The old white sandstone and marble tablet style tombstones are best photographed on sunny days shortly after 1:00 p.m. with
legibility declining as the sun moves across the sky. Some old white tombstones look brand new and others are highly eroded. Often
the buried parts are new looking with the exposed parts eroded probably due to acid rain.
The following photographs were taken on September 12 and 13, 2004. The left photo taken around 4:00 p.m., the right photograph
was taken the next day around 12:50 p.m. The angle of the noon day sun creates shadows from the name and dates allowing a legible
photograph to be taken. By 3:00 p.m. or so the sun has washed away the shadows and the inscription becomes illegible.
Noah BURKETT 4:07 p.m.
Noah BURKETT 12:48 p.m.
Benjamin BURKETT 4:06 p.m
Benjamin BURKETT 12:57 p.m.
Some of the light gray tombstones are very difficult to photograph under any condition whether old or new, sunny or cloudy day.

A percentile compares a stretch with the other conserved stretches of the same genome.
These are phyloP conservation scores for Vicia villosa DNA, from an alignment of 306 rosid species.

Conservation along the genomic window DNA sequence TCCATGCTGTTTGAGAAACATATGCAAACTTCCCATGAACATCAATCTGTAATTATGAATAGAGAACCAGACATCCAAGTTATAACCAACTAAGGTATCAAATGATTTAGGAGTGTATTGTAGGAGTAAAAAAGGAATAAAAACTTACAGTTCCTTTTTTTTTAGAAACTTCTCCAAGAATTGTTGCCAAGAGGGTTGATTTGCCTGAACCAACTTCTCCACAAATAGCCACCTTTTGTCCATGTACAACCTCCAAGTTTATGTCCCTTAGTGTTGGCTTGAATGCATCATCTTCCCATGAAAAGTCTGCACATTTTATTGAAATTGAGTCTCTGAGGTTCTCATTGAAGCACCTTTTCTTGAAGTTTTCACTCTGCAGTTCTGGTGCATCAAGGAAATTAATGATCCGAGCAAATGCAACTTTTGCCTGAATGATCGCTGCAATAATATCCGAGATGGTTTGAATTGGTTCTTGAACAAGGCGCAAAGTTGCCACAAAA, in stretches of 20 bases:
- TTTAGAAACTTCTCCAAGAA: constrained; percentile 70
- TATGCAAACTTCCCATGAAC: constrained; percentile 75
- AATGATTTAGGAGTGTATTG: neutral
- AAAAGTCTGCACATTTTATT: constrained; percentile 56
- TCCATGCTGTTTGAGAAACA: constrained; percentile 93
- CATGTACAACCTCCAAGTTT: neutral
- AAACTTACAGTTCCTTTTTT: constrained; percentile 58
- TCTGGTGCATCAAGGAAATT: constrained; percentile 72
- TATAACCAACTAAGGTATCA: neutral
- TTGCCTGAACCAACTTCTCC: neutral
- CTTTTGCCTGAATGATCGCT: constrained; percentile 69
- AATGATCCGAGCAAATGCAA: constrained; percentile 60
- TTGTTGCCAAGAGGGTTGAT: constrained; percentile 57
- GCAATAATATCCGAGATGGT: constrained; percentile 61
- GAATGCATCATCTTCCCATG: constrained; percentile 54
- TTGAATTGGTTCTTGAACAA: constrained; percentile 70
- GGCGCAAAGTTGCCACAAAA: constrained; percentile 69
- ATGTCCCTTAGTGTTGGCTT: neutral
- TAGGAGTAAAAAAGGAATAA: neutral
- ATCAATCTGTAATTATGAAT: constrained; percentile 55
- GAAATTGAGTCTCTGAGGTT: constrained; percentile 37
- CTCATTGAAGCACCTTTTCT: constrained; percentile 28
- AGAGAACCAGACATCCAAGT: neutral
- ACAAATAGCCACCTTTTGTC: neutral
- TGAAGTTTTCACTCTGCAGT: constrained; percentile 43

Every rural cemetery I have visited in Indiana and Ohio faces the west, whether along a north-south or east-west perpendicular road,
hidden back in a woods, near a former pioneer church, along a creek, along an abandoned road, or on their family farm, so morning
photography is usually a waste of time. Tombstones in city cemeteries can face any direction. The best explanation I have heard is
that on Resurrection Day believers will rise from their graves as they face the morning sun rising in the east.
If tombstones are ancestor's or other important relatives, I generally plan two visits as the first visit rarely is ideal for
clear photos as trees, shrubs, buildings, missing tombstones, etc. can prevent that "perfect photograph" on the first visit without
knowing the "lay of the land". With digital cameras the rule is have lots of memory and take many high resolution images. That
is one reason I took 12,000 photographs in 2005 and I am still trying to sort through what is good or not!